By CHELSEA DAVIS Courier staff writer
---- — OTTUMWA — Every day, a train horn sounds more than 1,000 times in downtown Ottumwa.
SRF Consulting, of Minneapolis, showed a group of Ottumwans options when it comes to the possibility of converting seven railroad crossings downtown into "quiet zones" Tuesday night.
A quiet zone is defined as "a section of a rail line at least one-half mile in length that contains one or more consecutive public highway-rail grade crossings at which locomotive horns are not routinely sounded," according to the Federal Railroad Administration.
The "not routinely sounded" is critical, said SRF consultant Andy Mielke.
"It doesn't mean you'll never hear another train horn in town," he said. "It just means the routine sounding will cease."
While the quiet zones discussion has floated through the city for the last 20-25 years, said Ottumwa Regional Legacy Foundation president and CEO Brad Little, most decided that it was too expensive.
SRF Consulting, with whom ORLF has established a contract, worked with Burlington and Fairfield in implementing their quiet zones.
"It's a lot more than not having trains blow whistles coming through town," Little said. "It's about enhancing the safety of the crossings, the quality of life, bringing more businesses and residents downtown."
Mielke showed a map of the seven rail crossings up for consideration in Ottumwa: Clay Street, McLean Street, Kitterman Avenue, Market Street, Green Street, Vine Street and Iowa Avenue.
On the BNSF line, an average of 43 trains pass through town each day, each going approximately 40 mph. At each crossing, a train is required to sound its horn four times. With seven crossings in downtown Ottumwa, that totals 1,204 horns per day, each sounding at 110 decibels.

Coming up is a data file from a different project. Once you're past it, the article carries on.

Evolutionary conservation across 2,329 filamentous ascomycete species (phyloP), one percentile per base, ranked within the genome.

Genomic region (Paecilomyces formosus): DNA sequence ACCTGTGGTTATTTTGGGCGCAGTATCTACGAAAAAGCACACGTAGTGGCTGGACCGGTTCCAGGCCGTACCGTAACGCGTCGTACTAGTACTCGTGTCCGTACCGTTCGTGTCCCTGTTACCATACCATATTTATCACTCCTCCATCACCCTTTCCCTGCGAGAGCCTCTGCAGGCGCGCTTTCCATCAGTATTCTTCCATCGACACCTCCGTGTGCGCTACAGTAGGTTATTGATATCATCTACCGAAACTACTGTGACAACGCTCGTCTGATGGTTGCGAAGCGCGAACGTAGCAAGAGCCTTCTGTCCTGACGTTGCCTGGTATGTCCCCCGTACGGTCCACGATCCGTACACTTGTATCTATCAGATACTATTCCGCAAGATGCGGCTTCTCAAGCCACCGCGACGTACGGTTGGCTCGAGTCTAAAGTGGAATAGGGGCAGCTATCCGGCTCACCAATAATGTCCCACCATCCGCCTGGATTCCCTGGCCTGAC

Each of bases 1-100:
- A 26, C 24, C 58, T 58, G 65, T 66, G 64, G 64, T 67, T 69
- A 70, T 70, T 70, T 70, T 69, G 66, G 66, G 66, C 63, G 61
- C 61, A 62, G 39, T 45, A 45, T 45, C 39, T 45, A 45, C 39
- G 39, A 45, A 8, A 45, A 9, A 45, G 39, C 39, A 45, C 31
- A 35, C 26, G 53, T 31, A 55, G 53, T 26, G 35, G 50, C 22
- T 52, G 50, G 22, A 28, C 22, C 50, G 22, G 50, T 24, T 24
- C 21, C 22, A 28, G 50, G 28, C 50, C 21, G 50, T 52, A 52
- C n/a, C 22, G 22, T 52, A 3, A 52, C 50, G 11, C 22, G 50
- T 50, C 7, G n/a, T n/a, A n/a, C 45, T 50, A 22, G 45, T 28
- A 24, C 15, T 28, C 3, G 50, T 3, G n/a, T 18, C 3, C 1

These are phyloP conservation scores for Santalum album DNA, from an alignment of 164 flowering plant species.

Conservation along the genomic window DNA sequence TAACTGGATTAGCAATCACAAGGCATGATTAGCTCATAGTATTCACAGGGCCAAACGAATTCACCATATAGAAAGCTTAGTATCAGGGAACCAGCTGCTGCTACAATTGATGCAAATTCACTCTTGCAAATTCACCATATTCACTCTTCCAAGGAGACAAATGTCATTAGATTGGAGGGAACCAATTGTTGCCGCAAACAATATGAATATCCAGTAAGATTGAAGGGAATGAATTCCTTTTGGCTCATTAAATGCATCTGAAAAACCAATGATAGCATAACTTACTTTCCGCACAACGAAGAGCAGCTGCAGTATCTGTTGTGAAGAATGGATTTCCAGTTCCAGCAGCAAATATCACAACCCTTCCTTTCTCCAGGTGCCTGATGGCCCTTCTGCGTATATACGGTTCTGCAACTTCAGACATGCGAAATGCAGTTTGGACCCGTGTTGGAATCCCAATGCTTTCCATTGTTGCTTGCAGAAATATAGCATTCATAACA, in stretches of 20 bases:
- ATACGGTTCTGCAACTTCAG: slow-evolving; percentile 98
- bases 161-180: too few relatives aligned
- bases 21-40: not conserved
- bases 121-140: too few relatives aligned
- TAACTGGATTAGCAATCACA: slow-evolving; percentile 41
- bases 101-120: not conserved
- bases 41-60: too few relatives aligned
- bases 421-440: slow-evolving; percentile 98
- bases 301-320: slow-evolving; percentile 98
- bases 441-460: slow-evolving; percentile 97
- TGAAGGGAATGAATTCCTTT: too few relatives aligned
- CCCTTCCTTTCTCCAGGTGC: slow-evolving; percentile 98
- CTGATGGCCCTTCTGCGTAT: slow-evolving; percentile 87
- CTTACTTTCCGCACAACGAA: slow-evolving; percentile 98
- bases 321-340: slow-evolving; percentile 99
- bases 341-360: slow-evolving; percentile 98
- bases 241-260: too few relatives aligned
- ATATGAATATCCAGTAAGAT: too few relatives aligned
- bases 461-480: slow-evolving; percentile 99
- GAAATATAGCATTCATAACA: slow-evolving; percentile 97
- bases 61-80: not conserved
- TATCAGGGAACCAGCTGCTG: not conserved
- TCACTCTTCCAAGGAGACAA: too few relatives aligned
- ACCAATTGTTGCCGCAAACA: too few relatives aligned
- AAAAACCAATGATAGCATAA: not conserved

In order to qualify to become a quiet zone, the risk level of the crossings without horns must be below the national risk level and the risk level of the crossing when the horn sounds. Right now, most of Ottumwa's crossings meet all the minimum requirements.
Options to implement a quiet zone include four- or three-quadrant vehicle gates, medians or channelization devices, street closures, one-way streets or wayside horns.
"Generally speaking ... the quiet zone process takes about two years," Mielke said.
Little noted that Tuesday's session was simply to consider options and more discussions need to be held before any concrete decisions can be made.
"Crossing closures increase quiet zone feasibility," Mielke said. "If you look at Clay, McLean and Kitterman, do there need to be all three? If you closed one, it could save the cost of making the improvements."
Mielke said while federal and state funding don't exist for the costs associated with quiet zones, the city should consider economic development and Community Development Block Grant funds.
"It needs to be cost effective in order to be implementable," he said.